An agricultural business conference in Kigali has allowed a half-dozen fledgling entrepreneurs the opportunity to discuss innovations designed to improve incomes for farmers.
After developing their respective products via World Bank-sponsored "agri-business incubators" based in six African countries, many of the young professionals hope to launch companies of their own one day.
Karupan Chetty of the International Crops Research Institute says each of incubator belongs to a network called Unibrain, and each is a partner academics and businesses to aid the process of sustainable economic growth.
"Each entity which is being created has a multi-partnership in terms of [a] research institution, a university and a particular agri-business organization of that particular country," Chetty said.
The young entrepreneurs made new products out of coffee, banana, sorghum, mango and pineapple, and the winning contestant, Denis Kasule of Uganda, produced a pineapple juice drink.
Started in 2010 with a $25 loan from a friend, Kasule says his business totaled $7,200 in sales last year.
"I started in a kitchen and today I have a market share of 0.0005 percent, and I am aiming for 99.998 percent market share in Uganda," he said.
According to development research conducted by the World Bank, each new job in agro-processing leads to the creation of nearly three additional jobs and contributes to so-called "green growth," environmentally friendly economic expansion.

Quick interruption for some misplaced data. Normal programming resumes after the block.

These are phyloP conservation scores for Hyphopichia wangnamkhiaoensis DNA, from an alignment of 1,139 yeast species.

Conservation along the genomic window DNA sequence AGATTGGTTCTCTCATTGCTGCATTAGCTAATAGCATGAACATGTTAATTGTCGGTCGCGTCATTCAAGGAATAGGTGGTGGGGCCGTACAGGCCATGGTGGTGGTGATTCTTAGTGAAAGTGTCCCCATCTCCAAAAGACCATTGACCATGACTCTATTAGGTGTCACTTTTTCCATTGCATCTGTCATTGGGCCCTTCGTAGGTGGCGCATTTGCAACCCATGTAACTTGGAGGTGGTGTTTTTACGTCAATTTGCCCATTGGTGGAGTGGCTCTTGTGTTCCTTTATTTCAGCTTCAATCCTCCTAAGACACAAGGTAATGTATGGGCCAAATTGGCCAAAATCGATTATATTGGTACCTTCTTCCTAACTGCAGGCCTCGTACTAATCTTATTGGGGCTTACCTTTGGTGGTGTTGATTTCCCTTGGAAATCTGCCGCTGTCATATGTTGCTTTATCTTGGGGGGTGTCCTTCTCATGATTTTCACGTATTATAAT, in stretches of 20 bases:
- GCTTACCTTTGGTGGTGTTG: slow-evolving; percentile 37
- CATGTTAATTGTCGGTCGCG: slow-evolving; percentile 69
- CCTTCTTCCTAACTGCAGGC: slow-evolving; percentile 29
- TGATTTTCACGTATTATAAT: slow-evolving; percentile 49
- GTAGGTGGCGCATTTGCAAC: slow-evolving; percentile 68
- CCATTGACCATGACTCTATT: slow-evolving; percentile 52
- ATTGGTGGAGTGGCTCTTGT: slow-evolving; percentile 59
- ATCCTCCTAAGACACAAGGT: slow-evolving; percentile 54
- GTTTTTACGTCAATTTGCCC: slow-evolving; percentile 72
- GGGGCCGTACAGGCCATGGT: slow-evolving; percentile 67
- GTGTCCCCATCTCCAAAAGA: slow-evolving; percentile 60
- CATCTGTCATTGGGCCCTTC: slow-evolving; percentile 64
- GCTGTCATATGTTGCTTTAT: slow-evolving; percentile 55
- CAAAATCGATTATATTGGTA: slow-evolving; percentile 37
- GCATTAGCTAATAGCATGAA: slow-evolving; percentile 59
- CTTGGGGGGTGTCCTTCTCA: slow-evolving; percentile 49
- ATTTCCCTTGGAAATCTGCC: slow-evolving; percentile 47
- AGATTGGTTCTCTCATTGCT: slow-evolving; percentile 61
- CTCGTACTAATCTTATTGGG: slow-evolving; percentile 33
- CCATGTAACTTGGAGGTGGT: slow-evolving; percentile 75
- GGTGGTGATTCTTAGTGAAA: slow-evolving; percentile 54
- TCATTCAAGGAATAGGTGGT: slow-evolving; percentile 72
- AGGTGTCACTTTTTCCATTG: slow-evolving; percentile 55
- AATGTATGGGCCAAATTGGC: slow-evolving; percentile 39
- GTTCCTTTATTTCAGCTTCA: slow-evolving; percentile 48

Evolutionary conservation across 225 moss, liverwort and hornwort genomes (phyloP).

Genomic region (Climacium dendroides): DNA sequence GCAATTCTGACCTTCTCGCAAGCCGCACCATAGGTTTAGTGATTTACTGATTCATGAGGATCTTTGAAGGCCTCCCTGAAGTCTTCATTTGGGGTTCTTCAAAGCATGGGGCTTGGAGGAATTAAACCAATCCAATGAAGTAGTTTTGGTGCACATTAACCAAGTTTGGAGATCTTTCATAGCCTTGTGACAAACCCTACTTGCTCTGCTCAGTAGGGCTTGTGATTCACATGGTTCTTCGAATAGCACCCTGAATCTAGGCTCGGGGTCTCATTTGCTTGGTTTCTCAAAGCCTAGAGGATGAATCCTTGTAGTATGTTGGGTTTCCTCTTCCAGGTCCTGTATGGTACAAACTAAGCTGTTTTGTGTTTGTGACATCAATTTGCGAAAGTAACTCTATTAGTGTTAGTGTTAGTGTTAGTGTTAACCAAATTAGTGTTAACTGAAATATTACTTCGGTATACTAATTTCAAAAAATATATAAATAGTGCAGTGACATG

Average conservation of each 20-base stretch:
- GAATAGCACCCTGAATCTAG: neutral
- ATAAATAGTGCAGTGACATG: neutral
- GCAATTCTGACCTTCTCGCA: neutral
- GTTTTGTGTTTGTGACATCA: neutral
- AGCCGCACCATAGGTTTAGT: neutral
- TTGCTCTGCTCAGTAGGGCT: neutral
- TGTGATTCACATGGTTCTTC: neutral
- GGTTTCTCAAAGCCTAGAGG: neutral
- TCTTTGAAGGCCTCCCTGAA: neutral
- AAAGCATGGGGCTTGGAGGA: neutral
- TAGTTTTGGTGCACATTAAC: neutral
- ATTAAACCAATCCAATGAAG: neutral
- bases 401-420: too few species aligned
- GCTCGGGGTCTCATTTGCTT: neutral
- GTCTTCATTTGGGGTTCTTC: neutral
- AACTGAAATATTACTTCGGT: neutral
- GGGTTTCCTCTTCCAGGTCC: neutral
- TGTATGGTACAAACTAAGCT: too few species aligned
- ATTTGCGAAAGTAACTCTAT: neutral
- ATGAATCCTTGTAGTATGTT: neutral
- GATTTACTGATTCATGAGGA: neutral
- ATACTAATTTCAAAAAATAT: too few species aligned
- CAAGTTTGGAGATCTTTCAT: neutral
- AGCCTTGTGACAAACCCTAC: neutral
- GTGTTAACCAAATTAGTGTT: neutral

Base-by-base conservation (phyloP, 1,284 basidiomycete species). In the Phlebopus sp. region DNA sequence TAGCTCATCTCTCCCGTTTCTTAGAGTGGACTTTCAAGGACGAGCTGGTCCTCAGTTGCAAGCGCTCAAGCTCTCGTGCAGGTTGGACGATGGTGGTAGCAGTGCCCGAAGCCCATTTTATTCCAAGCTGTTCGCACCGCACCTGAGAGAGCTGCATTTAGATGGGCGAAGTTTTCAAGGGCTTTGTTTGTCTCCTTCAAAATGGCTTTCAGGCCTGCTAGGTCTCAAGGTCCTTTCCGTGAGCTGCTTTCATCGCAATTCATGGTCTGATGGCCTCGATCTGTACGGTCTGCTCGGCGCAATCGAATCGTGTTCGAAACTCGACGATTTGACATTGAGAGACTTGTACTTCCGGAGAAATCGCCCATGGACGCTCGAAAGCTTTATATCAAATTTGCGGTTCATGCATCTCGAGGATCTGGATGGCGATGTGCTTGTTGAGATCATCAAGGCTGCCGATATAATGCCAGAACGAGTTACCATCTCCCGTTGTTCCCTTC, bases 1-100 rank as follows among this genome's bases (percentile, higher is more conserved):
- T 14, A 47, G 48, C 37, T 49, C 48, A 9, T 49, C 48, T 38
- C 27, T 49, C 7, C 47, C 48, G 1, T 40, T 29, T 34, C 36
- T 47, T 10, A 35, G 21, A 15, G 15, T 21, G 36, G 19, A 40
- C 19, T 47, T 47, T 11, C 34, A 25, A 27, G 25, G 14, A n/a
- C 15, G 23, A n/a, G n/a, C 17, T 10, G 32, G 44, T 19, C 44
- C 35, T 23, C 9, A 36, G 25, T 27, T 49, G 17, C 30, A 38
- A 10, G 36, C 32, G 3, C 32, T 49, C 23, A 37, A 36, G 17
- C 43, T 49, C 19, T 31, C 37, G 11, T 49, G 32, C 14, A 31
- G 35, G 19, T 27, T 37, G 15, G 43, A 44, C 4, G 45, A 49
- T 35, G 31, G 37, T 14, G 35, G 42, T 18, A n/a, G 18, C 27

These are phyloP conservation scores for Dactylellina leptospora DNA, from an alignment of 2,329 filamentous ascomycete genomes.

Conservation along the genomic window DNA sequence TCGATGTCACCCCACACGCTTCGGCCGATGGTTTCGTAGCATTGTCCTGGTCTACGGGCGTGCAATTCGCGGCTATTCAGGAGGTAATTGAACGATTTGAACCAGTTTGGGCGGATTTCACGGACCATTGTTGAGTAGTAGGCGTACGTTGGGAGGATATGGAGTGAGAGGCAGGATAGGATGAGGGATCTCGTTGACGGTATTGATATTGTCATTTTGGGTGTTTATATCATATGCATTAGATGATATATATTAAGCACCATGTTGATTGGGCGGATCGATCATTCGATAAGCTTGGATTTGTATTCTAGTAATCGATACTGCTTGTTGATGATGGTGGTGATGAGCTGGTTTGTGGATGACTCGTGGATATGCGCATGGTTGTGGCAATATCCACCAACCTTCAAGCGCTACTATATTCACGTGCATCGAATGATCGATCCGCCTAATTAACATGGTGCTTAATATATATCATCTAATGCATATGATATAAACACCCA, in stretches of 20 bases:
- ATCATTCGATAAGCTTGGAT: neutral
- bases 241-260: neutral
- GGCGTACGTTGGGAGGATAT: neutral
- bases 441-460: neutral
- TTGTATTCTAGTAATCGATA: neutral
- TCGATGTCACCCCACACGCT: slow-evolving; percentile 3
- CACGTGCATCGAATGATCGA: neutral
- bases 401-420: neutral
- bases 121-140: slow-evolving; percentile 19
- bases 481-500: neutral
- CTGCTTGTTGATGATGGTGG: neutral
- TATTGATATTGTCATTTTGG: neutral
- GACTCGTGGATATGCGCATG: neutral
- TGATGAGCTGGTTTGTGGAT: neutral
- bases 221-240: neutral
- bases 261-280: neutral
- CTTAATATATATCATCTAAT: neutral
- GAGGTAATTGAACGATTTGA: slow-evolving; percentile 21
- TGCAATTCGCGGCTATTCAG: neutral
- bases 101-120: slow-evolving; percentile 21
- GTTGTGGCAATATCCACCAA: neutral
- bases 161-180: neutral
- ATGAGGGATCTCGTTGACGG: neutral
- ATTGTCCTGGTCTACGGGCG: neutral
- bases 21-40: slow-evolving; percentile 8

Kasule says his product complies with the program's ecological criteria by using pineapple peel waste from his processing method to make an enzyme that can be used to tenderize meat, which helps reduce cooking time, thereby lowering the amount of charcoal used and minimizing deforestation.
While World Bank consultant Judge Steve Giddings says African business incubators, initially founded some 10 years ago, are now starting to bear fruits of commerce and enterprise, more data is needed from the innovators.
Some, he say, submit little or no financial information about their businesses.
"It is increasing," Giddings said. "It is looking way more positive than it did five years ago, but even that said, I think we are not collecting enough information to really make the case for incubation."
Last year World Bank researchers released a study which looked at three agri-business incubators that had been operating in Africa for about 10 to 15 years, and found that one in Mozambique had "graduated" — that is, helped in creation of some 400 companies.
Another in Uganda, however, had not graduated any, and a third in South Africa had several hundred clients, but the report did not say how many successful businesses it had launched.
Those representing the World Bank’s agri-business innovation programs have said they will focus more on established small businesses than on start-ups.
Ralph Von Kauffman, a former Unibrain coordinator said some organizations have found that incubating agri-business startups is difficult, and that even California’s Silicon Valley sees less than one in ten start-ups succeed.
But, he added, there are great opportunities if university brains can be applied to agri-business community, and Unibrain is helping academics and firms to work together in a way they have not done before.